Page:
The history of Rock'n Roll.
|Didn't Marty invent it? No? Huh.|
The amount of research that should go into such a serious topic is daunting. There are a few concrete answers that will arise, but I want to know the background to each. This isn't just a quick article read, it's like the holy grail. The grail itself could matter less to me, it's about the journey.
Arguably, aside from the ease of a google search, there are a few people I could ask and who would supply satisfactory answers. Various different musicians and music fans, some even at scholarly levels of knowledge would provide some sort of response. Yet it would be their opinion. Culminated from years of experience, but it's their version of the history. Their version of what Rock'n Roll means. This is the same reason I don't want to just read another historian's book. It's their findings, presented as they want to.
So what qualifies this amateur blog writer to tackle such an important subject?
Nothing, this is the Internet where everyone is entitled (for better or for worse) to an opinion.
I am simply a product of male-western culture. I like driving guitar and simple lyrics. As a mechanic, there is also the undeniable tie between cars and rock; maybe it's the harnessing of fire to move fast or the simple tie between a garage and the soundtrack that amps you up, makes you move. Either way, these two topics are closely related and very near to my heart.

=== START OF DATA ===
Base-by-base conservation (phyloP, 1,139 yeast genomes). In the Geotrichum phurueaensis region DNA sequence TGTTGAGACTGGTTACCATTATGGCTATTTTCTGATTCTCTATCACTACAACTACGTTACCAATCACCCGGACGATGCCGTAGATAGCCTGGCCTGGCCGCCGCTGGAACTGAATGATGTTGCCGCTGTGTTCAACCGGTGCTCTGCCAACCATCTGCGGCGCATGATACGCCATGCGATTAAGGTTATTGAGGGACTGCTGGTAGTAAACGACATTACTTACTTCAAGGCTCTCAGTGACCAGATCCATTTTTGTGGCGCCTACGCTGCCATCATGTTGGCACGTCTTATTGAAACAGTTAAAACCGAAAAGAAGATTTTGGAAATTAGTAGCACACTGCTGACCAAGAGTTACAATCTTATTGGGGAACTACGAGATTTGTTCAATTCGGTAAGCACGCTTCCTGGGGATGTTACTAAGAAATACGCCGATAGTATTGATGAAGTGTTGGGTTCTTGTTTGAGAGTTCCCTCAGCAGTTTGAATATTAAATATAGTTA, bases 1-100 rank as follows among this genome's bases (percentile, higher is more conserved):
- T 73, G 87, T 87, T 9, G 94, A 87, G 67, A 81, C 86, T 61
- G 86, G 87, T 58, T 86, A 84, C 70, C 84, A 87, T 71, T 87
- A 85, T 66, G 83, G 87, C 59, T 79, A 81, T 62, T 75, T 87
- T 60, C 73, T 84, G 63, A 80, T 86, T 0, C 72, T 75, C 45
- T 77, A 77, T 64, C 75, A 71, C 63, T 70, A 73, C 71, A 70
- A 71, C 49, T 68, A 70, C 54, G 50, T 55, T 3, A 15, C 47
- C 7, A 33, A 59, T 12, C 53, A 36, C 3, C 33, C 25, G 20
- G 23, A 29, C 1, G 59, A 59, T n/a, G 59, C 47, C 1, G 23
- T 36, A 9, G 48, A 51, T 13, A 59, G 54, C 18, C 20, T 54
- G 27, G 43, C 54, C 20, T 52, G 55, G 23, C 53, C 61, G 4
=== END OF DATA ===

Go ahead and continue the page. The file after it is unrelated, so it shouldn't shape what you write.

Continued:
That intimate relationship is what makes this all so important. Peeling back the curtain to expose the layers behind an entire identity is scary. Could it all be un-founded? A castle built on the sand? I hope not, and I look forward to divulging the rich culture and history to what beats within my veins, Rock'n Roll.
*The saying; at some point in time I picked up saying 'Rock'n Roll' as a positive affirmation. It took the place of 'sounds good' or 'alright'. As I worked as a bartender it was quickly identified as nearly a catchphrase for me. I never meant to brand myself that way but it's undeniably my most over-used phrase. It still strikes people as odd and I'm glad my boss has never questioned it (as I end most phone conversations this way). It's just an embodied statement that says, we agree and look forward to moving onto the next step. There could be a whole post dedicated to my use of 'Rock'n Roll' as a saying